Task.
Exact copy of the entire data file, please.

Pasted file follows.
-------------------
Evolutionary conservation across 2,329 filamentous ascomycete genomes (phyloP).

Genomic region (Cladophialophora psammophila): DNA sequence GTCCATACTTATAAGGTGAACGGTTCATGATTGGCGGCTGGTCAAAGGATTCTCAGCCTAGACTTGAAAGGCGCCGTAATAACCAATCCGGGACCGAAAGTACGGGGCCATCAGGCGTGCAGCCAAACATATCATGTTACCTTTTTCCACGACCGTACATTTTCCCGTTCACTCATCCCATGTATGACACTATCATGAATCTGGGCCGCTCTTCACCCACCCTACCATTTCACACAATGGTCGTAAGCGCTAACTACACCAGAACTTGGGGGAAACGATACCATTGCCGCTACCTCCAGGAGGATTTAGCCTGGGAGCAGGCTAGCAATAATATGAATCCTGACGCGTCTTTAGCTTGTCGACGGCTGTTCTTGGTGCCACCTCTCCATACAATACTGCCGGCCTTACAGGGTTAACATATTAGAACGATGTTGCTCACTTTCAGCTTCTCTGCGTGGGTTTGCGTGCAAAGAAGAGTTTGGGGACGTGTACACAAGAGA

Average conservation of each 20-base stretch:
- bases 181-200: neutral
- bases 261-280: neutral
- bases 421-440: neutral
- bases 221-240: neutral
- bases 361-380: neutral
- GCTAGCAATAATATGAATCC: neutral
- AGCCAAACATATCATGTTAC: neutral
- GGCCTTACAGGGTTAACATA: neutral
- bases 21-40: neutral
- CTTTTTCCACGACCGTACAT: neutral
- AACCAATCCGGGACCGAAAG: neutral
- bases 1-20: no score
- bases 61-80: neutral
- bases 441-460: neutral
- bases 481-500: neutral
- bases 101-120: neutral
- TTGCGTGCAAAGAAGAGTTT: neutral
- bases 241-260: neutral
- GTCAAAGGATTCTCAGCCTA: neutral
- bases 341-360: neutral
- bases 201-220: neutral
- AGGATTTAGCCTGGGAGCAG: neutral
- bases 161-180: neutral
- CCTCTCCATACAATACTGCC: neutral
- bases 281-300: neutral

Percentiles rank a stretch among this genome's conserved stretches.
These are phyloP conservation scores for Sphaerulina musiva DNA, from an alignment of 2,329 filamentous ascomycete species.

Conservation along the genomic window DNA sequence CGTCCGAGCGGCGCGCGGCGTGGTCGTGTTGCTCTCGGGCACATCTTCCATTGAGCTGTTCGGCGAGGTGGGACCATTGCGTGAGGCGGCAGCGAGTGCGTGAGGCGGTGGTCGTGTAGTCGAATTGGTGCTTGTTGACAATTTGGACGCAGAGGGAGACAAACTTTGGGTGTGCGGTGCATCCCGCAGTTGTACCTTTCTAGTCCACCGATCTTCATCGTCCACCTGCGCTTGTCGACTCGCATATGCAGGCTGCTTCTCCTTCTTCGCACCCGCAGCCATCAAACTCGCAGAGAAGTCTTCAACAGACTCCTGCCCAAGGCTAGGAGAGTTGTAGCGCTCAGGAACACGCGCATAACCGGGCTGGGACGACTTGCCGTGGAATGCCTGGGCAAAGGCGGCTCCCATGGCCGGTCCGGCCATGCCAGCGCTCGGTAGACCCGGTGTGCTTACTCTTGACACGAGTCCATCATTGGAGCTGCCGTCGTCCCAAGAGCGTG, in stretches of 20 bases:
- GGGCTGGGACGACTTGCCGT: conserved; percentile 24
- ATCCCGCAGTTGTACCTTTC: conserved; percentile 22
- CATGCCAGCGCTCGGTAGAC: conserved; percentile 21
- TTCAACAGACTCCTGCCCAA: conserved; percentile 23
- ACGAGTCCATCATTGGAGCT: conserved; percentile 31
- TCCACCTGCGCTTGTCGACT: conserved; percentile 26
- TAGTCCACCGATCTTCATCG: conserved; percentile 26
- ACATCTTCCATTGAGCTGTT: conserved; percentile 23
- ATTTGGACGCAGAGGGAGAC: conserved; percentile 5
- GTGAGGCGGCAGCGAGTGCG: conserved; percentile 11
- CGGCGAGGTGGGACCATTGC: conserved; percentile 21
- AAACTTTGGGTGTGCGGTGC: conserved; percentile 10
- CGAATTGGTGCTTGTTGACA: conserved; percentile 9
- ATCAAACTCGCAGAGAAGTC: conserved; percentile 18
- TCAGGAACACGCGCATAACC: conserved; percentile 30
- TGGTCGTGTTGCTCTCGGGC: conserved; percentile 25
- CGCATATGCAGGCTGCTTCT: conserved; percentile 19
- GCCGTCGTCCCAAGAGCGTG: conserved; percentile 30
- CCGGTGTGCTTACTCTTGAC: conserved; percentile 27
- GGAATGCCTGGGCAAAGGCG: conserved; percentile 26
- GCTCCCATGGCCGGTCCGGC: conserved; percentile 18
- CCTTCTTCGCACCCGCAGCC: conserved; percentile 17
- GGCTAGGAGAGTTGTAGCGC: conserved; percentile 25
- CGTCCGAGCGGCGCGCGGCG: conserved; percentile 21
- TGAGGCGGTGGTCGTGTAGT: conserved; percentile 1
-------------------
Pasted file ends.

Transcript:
Evolutionary conservation across 2,329 filamentous ascomycete genomes (phyloP).

Genomic region (Cladophialophora psammophila): DNA sequence GTCCATACTTATAAGGTGAACGGTTCATGATTGGCGGCTGGTCAAAGGATTCTCAGCCTAGACTTGAAAGGCGCCGTAATAACCAATCCGGGACCGAAAGTACGGGGCCATCAGGCGTGCAGCCAAACATATCATGTTACCTTTTTCCACGACCGTACATTTTCCCGTTCACTCATCCCATGTATGACACTATCATGAATCTGGGCCGCTCTTCACCCACCCTACCATTTCACACAATGGTCGTAAGCGCTAACTACACCAGAACTTGGGGGAAACGATACCATTGCCGCTACCTCCAGGAGGATTTAGCCTGGGAGCAGGCTAGCAATAATATGAATCCTGACGCGTCTTTAGCTTGTCGACGGCTGTTCTTGGTGCCACCTCTCCATACAATACTGCCGGCCTTACAGGGTTAACATATTAGAACGATGTTGCTCACTTTCAGCTTCTCTGCGTGGGTTTGCGTGCAAAGAAGAGTTTGGGGACGTGTACACAAGAGA

Average conservation of each 20-base stretch:
- bases 181-200: neutral
- bases 261-280: neutral
- bases 421-440: neutral
- bases 221-240: neutral
- bases 361-380: neutral
- GCTAGCAATAATATGAATCC: neutral
- AGCCAAACATATCATGTTAC: neutral
- GGCCTTACAGGGTTAACATA: neutral
- bases 21-40: neutral
- CTTTTTCCACGACCGTACAT: neutral
- AACCAATCCGGGACCGAAAG: neutral
- bases 1-20: no score
- bases 61-80: neutral
- bases 441-460: neutral
- bases 481-500: neutral
- bases 101-120: neutral
- TTGCGTGCAAAGAAGAGTTT: neutral
- bases 241-260: neutral
- GTCAAAGGATTCTCAGCCTA: neutral
- bases 341-360: neutral
- bases 201-220: neutral
- AGGATTTAGCCTGGGAGCAG: neutral
- bases 161-180: neutral
- CCTCTCCATACAATACTGCC: neutral
- bases 281-300: neutral

Percentiles rank a stretch among this genome's conserved stretches.
These are phyloP conservation scores for Sphaerulina musiva DNA, from an alignment of 2,329 filamentous ascomycete species.

Conservation along the genomic window DNA sequence CGTCCGAGCGGCGCGCGGCGTGGTCGTGTTGCTCTCGGGCACATCTTCCATTGAGCTGTTCGGCGAGGTGGGACCATTGCGTGAGGCGGCAGCGAGTGCGTGAGGCGGTGGTCGTGTAGTCGAATTGGTGCTTGTTGACAATTTGGACGCAGAGGGAGACAAACTTTGGGTGTGCGGTGCATCCCGCAGTTGTACCTTTCTAGTCCACCGATCTTCATCGTCCACCTGCGCTTGTCGACTCGCATATGCAGGCTGCTTCTCCTTCTTCGCACCCGCAGCCATCAAACTCGCAGAGAAGTCTTCAACAGACTCCTGCCCAAGGCTAGGAGAGTTGTAGCGCTCAGGAACACGCGCATAACCGGGCTGGGACGACTTGCCGTGGAATGCCTGGGCAAAGGCGGCTCCCATGGCCGGTCCGGCCATGCCAGCGCTCGGTAGACCCGGTGTGCTTACTCTTGACACGAGTCCATCATTGGAGCTGCCGTCGTCCCAAGAGCGTG, in stretches of 20 bases:
- GGGCTGGGACGACTTGCCGT: conserved; percentile 24
- ATCCCGCAGTTGTACCTTTC: conserved; percentile 22
- CATGCCAGCGCTCGGTAGAC: conserved; percentile 21
- TTCAACAGACTCCTGCCCAA: conserved; percentile 23
- ACGAGTCCATCATTGGAGCT: conserved; percentile 31
- TCCACCTGCGCTTGTCGACT: conserved; percentile 26
- TAGTCCACCGATCTTCATCG: conserved; percentile 26
- ACATCTTCCATTGAGCTGTT: conserved; percentile 23
- ATTTGGACGCAGAGGGAGAC: conserved; percentile 5
- GTGAGGCGGCAGCGAGTGCG: conserved; percentile 11
- CGGCGAGGTGGGACCATTGC: conserved; percentile 21
- AAACTTTGGGTGTGCGGTGC: conserved; percentile 10
- CGAATTGGTGCTTGTTGACA: conserved; percentile 9
- ATCAAACTCGCAGAGAAGTC: conserved; percentile 18
- TCAGGAACACGCGCATAACC: conserved; percentile 30
- TGGTCGTGTTGCTCTCGGGC: conserved; percentile 25
- CGCATATGCAGGCTGCTTCT: conserved; percentile 19
- GCCGTCGTCCCAAGAGCGTG: conserved; percentile 30
- CCGGTGTGCTTACTCTTGAC: conserved; percentile 27
- GGAATGCCTGGGCAAAGGCG: conserved; percentile 26
- GCTCCCATGGCCGGTCCGGC: conserved; percentile 18
- CCTTCTTCGCACCCGCAGCC: conserved; percentile 17
- GGCTAGGAGAGTTGTAGCGC: conserved; percentile 25
- CGTCCGAGCGGCGCGCGGCG: conserved; percentile 21
- TGAGGCGGTGGTCGTGTAGT: conserved; percentile 1